BY LINDA VIEIRA, Sun Lakes Life |
Friday, February 19, 2016
One of the most exciting and spirited performances presented by the Friendship Club happened last week when the “Dukes of Dixieland” graced the stage of the MCH ballroom with a fabulous jazz program called “Celebrating Satchmo”. On stage against a lovely backdrop that represented the famous New Orleans French Quarter, Kevin Clark on trumpet was the leader of the group, which included Ryan Burrage on clarinet, Alan Broome on bass, Joe Kennedy on piano, David Mahoney on drums, and David Phy on the slide trombone.
Each man wore a suit with a brightly colored or patterned shirt and tie, and Clark kept time with the music in his black and white shoes. As a matter of fact, not one of these unbelievably talented men stood still during the entire performance. With feet tapping, bodies bouncing, heads bobbing, fingers snapping, eyes scrunched up and closed, and cheeks puffed out, they played their instruments with unmatched style and passion that thrilled the crowd. Each man had a solo on almost every song, and their fingers flew across their instruments as their entire bodies kept time with the music.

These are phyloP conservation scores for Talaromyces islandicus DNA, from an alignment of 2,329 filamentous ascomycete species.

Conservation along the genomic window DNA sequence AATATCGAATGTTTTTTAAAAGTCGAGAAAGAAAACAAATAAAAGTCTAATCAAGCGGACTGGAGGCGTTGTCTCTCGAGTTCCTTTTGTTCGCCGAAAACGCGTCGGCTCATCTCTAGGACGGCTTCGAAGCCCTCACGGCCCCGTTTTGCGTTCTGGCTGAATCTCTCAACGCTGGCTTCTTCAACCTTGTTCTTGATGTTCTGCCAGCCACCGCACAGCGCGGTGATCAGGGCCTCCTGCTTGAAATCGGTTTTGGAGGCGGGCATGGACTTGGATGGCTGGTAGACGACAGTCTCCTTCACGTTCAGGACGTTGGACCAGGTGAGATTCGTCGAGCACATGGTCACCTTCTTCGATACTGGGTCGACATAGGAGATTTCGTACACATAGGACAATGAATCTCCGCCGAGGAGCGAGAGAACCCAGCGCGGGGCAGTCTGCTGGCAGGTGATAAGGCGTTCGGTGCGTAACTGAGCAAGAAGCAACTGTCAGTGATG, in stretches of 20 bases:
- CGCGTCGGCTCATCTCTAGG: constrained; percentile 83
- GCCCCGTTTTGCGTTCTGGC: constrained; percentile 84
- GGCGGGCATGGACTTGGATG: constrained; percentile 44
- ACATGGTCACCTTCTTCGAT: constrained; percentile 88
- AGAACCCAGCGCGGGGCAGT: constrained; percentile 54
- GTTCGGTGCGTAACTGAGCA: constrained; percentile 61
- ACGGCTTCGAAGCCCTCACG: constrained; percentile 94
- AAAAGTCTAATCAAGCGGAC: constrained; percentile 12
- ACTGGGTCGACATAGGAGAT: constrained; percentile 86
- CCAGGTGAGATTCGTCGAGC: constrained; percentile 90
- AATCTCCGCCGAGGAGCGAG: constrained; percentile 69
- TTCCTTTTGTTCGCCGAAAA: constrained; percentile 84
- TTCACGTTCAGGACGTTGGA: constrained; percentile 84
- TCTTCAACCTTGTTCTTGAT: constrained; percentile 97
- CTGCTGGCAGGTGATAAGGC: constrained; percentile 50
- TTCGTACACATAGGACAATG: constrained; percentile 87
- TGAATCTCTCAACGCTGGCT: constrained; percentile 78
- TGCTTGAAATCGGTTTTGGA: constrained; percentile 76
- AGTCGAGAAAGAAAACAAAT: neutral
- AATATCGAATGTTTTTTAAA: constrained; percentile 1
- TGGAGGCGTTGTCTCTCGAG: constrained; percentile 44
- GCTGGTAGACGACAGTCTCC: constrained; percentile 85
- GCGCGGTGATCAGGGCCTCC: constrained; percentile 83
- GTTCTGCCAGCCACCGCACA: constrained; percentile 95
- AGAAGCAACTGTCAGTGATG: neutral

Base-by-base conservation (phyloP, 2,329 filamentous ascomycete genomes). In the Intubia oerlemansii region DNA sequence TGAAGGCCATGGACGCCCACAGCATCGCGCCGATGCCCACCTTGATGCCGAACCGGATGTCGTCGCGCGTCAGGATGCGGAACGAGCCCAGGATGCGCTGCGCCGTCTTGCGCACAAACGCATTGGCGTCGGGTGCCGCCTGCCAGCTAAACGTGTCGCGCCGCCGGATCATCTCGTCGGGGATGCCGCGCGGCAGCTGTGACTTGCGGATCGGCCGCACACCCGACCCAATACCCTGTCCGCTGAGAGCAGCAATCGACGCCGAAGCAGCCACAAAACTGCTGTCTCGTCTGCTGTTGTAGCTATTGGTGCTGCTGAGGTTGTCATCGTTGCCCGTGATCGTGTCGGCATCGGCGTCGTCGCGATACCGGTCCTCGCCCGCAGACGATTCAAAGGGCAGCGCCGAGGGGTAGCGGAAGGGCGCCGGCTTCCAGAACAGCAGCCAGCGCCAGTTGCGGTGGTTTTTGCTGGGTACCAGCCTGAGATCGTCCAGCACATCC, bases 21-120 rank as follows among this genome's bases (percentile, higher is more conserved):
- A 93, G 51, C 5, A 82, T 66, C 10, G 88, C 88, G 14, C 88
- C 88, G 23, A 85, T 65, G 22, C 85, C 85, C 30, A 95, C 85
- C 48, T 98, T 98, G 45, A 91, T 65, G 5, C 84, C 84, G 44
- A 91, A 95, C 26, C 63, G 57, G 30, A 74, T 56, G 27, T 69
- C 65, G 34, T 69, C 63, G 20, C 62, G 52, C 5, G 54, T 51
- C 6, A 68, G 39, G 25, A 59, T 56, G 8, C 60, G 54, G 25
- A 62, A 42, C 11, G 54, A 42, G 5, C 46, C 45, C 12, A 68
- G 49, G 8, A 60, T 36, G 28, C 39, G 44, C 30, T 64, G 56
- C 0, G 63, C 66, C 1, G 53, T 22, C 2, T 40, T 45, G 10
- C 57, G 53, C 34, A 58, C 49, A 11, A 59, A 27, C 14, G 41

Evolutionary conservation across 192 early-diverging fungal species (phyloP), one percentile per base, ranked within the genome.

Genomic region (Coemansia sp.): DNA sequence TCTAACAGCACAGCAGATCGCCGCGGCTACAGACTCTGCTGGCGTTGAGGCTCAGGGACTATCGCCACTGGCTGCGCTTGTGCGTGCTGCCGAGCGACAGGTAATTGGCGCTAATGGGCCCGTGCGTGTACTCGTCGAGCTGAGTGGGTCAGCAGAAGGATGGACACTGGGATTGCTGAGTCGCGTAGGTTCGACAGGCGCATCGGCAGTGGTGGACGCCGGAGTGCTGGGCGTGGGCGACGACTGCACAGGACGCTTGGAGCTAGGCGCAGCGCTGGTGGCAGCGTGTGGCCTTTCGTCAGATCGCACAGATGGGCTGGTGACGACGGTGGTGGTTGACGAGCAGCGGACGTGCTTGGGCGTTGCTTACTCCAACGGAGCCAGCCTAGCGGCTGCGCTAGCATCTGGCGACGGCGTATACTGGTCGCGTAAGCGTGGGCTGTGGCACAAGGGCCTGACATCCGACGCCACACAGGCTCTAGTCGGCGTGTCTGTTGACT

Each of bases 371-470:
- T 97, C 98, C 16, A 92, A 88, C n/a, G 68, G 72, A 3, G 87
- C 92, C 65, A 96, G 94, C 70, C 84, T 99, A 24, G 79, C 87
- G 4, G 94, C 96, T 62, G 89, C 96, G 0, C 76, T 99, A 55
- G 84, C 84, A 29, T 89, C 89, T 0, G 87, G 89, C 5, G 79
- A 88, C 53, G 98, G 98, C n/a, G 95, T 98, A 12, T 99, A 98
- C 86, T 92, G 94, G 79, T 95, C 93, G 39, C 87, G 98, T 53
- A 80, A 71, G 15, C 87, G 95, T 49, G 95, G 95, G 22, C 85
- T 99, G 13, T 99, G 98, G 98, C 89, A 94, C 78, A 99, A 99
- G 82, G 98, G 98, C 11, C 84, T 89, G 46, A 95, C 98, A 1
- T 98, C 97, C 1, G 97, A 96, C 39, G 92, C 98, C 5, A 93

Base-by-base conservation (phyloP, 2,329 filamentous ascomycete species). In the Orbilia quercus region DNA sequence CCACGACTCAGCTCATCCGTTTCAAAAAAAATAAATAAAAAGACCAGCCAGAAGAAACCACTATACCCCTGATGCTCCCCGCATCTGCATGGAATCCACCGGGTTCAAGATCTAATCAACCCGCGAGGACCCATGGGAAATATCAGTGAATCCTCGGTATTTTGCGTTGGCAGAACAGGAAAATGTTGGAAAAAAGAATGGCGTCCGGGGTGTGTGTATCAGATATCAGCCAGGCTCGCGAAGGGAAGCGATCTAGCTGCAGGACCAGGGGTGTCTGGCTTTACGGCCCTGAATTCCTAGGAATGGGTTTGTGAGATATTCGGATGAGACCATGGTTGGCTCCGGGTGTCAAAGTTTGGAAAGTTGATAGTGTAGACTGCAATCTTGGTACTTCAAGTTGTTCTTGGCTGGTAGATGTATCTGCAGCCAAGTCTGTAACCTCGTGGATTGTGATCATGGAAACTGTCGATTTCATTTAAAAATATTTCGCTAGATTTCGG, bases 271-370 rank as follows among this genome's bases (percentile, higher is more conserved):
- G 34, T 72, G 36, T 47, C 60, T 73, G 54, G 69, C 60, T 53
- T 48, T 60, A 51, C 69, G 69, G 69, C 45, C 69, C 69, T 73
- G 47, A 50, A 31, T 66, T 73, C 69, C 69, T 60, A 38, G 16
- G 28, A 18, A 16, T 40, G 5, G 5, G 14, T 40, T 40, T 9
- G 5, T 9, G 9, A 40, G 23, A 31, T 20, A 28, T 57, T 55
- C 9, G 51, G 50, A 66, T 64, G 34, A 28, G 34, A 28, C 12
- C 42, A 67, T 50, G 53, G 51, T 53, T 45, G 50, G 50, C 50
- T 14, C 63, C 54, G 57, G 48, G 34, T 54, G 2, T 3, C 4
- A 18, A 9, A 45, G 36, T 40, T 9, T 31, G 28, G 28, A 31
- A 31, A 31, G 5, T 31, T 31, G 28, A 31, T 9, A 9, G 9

Mahoney performed an amazing drum solo that brought the audience to its feet. He played every surface of every drum in his set, plus the microphone stands, and even the floor, as, on his hands and knees, he drummed his way over to Broome on the bass. He even drummed the strings and the bridge of Broome’s big bass fiddle before backing up and returning to his set of drums without ever losing the beat.
Accompanying himself on the piano, Kennedy sang a few songs, and Broome did the same on the bass, impersonating Louis Armstrong on songs including “Life is a Cabaret,” “Mack the Knife,” and “What a Wonderful World.” His impersonation was spot on, and several of the songs he sang, backed up by the entire group, have been picked up by PBS for a future showing.
Although they rarely invite guests to join them on stage, they warmly welcomed Stan Freese and his amazing sousaphone (tuba). Freese had just recently retired from Disneyland, and his huge instrument wrapped around him like a snake. He had it painted like a boa constrictor, fangs and all, “because it sucks the wind out of me,” he said.
The beauty of jazz, especially New Orleans style, is the different combinations of freely played notes that fill out a melody or theme following an established beat, like a theme and variations in classical music. The Dukes often play in jazz funerals in New Orleans, and they shared several of the tunes they play regularly. The audience enthusiastically joined in singing “When the Saints Go Marching In,” and the finale was the beautiful “Hello, Dolly” that was such a big hit for Louis Armstrong.
The Dukes of Dixieland regularly appear on dinner cruises on the Steamboat Natchez along the Mississippi River, playing what they call “Riverboat Dixieland Jazz.”
They certainly showed the Sun Lakes crowd that they are masters of their art.